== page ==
Batuhan: BPO Phenomenon (conclusion)

Allan S.B. Batuhan

Foreign Exchange

FIGHTING cocks in exchange for allowing your business to set up in their municipality may seem like a fair trade to some city council members in certain cities, but is certainly a source of great annoyance to potential investors in the country who are here to start a genuine business, provide employment and improve the national economy in the process.

Many of our so-called leaders and government officials fail to see that the short-sightedness of their actions harms the long-term term viability of the Philippines as a business destination. This is no different from the attitude of our public vehicle drivers and some in the tourist trade, which we have written about before. Instead of trying to cultivate good relationships with visitors so they keep coming back for more, they fleece them and practically rob them of their money the first time around, so they never ever have to think about coming back. No way to treat a customer, right?

Apart from the obvious advantages of the Philippines as a BPO destination, the other important draw that brings investors here are the incentives we offer to potential locators.

The Philippine Economic Zone Authority (Peza) is a very critical lynchpin in this effort, as it is through this agency that a significant number of the investment incentives are administered. And as we have said many times before, Peza as an agency cannot be commended enough for the sterling job that it has done, and continues to do for the investment community.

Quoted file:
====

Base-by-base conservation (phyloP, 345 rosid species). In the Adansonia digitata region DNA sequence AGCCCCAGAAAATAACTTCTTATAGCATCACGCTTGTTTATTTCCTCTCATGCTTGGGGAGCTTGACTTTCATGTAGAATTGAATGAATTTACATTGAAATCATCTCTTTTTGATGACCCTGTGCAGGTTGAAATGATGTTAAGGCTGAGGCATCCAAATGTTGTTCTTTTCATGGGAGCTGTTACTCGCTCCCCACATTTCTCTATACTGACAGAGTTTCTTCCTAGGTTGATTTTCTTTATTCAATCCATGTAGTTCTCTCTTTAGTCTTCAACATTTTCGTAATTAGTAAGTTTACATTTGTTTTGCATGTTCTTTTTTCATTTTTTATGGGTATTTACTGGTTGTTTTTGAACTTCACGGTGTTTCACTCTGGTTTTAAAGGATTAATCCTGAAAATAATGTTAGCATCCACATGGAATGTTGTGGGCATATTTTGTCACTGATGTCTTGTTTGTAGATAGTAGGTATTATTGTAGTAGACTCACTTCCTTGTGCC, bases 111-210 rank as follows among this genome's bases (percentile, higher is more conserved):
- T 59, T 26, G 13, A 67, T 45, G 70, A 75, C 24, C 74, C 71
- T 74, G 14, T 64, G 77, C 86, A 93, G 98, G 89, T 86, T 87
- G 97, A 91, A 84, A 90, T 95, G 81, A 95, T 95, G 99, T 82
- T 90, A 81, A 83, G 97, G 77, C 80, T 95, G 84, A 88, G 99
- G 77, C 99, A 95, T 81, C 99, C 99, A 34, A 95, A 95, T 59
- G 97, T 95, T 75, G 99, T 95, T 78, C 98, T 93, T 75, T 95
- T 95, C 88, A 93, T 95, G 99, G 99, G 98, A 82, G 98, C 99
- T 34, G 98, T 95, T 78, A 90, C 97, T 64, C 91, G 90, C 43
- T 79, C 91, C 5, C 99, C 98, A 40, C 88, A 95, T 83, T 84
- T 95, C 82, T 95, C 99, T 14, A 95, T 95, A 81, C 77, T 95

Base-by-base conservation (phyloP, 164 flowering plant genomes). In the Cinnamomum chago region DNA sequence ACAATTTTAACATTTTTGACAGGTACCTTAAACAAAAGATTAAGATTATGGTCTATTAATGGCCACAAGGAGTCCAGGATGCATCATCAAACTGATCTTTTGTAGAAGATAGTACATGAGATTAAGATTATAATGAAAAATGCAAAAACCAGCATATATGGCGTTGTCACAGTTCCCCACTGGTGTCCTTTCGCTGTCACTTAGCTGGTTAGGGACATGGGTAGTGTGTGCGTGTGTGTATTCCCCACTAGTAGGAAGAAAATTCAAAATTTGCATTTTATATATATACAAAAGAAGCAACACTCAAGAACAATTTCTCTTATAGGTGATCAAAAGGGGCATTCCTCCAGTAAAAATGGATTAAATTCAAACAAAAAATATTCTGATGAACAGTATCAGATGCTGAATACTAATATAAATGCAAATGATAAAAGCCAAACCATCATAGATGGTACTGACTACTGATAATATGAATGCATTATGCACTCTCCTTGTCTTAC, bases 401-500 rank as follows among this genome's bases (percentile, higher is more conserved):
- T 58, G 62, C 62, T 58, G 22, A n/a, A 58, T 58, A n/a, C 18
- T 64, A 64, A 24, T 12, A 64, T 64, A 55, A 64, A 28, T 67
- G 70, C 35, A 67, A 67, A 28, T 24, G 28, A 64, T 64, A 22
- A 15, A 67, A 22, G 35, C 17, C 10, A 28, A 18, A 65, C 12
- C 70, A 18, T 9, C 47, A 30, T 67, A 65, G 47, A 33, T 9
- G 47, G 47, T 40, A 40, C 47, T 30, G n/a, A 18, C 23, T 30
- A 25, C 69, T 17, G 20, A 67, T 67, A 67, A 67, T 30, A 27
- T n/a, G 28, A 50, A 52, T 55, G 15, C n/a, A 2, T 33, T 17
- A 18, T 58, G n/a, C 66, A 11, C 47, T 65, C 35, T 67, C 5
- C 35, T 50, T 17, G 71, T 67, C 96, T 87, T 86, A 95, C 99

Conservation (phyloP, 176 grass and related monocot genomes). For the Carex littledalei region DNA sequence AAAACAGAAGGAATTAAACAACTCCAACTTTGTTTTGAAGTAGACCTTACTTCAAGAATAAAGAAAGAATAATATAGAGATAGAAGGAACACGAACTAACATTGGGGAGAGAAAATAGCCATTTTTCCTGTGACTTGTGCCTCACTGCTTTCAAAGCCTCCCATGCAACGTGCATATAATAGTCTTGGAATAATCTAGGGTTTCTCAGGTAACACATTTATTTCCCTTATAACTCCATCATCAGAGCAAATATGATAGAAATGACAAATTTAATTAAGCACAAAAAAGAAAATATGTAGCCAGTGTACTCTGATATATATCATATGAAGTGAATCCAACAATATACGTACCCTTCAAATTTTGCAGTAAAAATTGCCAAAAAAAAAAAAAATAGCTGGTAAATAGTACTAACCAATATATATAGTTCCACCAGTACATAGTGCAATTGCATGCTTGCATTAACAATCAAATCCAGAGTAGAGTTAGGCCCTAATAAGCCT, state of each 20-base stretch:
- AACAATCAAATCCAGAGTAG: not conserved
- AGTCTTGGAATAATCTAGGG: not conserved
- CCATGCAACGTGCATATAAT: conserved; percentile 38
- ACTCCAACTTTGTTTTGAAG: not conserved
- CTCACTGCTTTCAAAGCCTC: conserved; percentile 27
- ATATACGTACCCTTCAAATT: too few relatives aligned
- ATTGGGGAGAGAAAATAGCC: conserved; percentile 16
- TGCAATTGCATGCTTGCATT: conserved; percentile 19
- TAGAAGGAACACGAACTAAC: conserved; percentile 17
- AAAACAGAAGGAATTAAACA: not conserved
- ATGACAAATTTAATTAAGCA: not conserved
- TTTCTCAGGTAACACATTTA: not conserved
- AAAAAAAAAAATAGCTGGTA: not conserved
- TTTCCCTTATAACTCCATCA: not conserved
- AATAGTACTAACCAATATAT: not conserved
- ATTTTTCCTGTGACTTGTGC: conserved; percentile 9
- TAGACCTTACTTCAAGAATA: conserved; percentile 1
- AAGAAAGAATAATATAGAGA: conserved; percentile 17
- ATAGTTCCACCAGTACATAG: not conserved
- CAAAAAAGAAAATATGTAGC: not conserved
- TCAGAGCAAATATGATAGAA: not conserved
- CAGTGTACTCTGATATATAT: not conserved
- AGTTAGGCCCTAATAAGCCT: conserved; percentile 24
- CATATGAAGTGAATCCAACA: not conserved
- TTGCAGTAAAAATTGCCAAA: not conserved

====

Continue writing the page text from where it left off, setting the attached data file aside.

The problem is that Peza, on its own, cannot do the job without the aid of the other agencies in government that investors also have to deal with. And herein lies the problem.

Our government agencies don’t talk. Nobody is interested in what the others are doing. It’s as if they all exist in a world of their own.

Take for example the VAT zero-rating of companies that are registered with Peza. Some of these companies, although zero-rated, will have incurred some form of input VAT payment, if for instance they were doing some set-up work before their Peza registration was approved. Since many of these companies are “exporters,” in that their customers will be from overseas, they will not be able to pass on the input VAT that they will have paid.

In theory, these companies are entitled to claim their input VAT paid from the BIR. But theory is far simpler than practice.

Just try asking any company, or any tax expert for that matter, on just how “easy” it is to try to claim back input VAT from the BIR. Ever heard of impossible? Try something more difficult than that!

The next president surely has his work cut out for him, to try to make us the BPO destination of choice over India, Eastern Europe or indeed China, which seems to be emerging as the next BPO boom location.

First on the list of things to improve will be the agencies that have touchpoints with BPO locators. The BIR is first on that list. As long as they take a very narrow view on tax issues, and make it difficult for investors to realise the full extent of their investment incentives, they will feel cheated, and come away thinking they were duped. Once bitten, twice shy, as they say.

And of course, although they may be under the radar most of the time, municipal governments will have to get their act together as well. The fighting cock story of one of my BPO contacts is something that cannot be allowed to continue.

Local governments should not be allowed to railroad the good efforts that the national government is trying very hard to implement.

So Mr. incoming President, are you ready for the challenge?

Wishing all our readers and friends a happy Fiesta Senor celebration. Pit Senyor!

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